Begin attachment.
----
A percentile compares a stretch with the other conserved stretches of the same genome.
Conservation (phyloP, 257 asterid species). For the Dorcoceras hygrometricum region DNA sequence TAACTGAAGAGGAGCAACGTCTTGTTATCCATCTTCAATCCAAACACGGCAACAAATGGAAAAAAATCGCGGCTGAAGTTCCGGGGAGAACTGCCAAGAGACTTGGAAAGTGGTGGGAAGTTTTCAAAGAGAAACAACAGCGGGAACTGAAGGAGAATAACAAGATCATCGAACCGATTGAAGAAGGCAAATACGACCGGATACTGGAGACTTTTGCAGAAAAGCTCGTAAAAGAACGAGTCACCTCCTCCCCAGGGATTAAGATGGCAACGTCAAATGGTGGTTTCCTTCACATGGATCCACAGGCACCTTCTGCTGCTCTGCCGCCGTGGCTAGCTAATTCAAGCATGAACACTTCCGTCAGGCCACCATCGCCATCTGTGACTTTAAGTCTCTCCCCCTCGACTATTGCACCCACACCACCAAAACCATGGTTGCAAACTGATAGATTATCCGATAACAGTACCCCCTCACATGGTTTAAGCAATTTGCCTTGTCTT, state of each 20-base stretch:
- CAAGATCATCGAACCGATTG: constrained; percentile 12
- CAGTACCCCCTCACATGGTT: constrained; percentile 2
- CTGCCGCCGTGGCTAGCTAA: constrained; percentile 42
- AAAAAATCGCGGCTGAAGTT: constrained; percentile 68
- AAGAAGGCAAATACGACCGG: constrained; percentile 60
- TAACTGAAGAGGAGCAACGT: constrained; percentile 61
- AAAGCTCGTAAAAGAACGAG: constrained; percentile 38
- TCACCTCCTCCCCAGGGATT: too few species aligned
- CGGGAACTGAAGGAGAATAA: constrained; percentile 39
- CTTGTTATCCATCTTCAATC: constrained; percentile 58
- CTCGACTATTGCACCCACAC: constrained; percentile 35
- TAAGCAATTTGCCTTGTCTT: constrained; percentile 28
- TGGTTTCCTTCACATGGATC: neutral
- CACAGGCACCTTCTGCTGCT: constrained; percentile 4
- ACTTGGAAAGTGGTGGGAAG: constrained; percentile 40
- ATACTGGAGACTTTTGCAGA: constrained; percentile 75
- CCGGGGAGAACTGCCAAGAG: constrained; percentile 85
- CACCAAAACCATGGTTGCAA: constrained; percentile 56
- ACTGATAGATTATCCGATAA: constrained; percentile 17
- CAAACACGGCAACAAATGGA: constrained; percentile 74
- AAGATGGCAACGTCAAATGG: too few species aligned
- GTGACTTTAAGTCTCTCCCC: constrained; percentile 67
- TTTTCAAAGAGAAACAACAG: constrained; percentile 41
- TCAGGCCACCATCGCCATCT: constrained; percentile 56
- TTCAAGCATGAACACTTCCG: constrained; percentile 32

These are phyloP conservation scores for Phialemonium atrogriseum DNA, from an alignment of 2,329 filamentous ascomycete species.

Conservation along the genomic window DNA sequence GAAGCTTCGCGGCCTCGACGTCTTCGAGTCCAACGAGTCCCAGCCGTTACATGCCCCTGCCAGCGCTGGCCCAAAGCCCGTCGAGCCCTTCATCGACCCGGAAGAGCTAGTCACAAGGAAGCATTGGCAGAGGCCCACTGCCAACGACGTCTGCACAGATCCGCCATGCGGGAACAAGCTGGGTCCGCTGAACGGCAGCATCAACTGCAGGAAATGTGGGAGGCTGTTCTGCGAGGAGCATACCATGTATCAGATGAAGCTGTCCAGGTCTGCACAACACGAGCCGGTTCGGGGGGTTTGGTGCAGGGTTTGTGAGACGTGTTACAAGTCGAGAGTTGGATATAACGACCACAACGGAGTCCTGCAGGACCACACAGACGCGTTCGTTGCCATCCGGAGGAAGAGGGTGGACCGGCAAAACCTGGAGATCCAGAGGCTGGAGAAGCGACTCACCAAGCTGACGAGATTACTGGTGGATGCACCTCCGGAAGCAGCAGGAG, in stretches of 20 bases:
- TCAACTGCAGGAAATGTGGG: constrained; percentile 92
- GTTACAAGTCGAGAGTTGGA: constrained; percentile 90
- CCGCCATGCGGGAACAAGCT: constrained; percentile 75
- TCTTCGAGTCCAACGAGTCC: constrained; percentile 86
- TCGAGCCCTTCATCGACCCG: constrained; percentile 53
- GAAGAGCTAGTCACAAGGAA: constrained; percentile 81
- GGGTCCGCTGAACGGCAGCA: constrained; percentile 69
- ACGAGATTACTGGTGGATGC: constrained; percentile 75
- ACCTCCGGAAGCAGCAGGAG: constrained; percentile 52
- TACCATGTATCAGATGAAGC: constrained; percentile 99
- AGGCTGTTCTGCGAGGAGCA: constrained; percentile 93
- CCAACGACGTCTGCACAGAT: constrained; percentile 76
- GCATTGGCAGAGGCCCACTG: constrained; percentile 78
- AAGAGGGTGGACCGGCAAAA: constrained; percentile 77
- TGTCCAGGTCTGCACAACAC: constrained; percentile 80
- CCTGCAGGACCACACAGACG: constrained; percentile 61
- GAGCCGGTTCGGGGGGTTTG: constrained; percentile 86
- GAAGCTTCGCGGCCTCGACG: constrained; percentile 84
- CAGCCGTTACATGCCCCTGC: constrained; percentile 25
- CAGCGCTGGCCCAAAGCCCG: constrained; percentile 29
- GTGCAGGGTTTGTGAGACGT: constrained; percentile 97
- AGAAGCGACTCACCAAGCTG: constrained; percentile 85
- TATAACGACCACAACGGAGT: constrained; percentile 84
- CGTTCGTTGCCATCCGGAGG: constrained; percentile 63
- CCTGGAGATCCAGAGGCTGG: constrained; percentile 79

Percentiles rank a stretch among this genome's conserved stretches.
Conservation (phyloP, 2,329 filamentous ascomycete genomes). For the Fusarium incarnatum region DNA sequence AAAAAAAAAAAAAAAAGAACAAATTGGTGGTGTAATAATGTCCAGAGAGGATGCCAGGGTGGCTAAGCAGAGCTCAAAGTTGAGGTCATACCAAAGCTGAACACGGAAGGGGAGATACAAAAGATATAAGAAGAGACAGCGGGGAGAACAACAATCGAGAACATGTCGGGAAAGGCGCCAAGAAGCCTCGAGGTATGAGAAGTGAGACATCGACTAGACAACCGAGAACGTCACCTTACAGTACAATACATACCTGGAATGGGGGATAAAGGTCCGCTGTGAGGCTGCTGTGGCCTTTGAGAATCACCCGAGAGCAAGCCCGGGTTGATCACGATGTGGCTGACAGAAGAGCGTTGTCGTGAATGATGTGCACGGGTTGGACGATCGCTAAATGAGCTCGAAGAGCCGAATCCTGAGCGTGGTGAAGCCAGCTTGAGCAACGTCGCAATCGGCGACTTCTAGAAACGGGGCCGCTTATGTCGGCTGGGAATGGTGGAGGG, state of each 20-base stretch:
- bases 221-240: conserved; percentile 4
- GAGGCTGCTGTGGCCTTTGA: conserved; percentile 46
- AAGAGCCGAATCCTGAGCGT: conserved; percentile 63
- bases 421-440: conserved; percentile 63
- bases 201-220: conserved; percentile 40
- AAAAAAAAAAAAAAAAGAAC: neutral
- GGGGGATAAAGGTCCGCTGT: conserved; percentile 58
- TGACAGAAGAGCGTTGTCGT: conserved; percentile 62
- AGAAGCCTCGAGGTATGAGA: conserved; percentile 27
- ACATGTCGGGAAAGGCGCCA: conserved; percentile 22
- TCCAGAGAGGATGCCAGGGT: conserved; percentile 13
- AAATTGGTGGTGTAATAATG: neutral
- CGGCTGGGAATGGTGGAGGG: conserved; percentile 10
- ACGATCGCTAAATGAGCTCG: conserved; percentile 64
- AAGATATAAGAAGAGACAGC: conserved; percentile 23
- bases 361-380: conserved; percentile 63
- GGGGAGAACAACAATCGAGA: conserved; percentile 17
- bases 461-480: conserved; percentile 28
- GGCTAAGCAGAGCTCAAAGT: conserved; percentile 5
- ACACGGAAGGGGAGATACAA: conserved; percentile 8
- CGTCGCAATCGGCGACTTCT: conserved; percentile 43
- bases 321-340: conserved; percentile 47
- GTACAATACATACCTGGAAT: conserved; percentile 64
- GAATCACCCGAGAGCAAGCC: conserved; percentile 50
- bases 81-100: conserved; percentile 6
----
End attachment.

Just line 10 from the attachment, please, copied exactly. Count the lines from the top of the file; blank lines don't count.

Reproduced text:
- TCACCTCCTCCCCAGGGATT: too few species aligned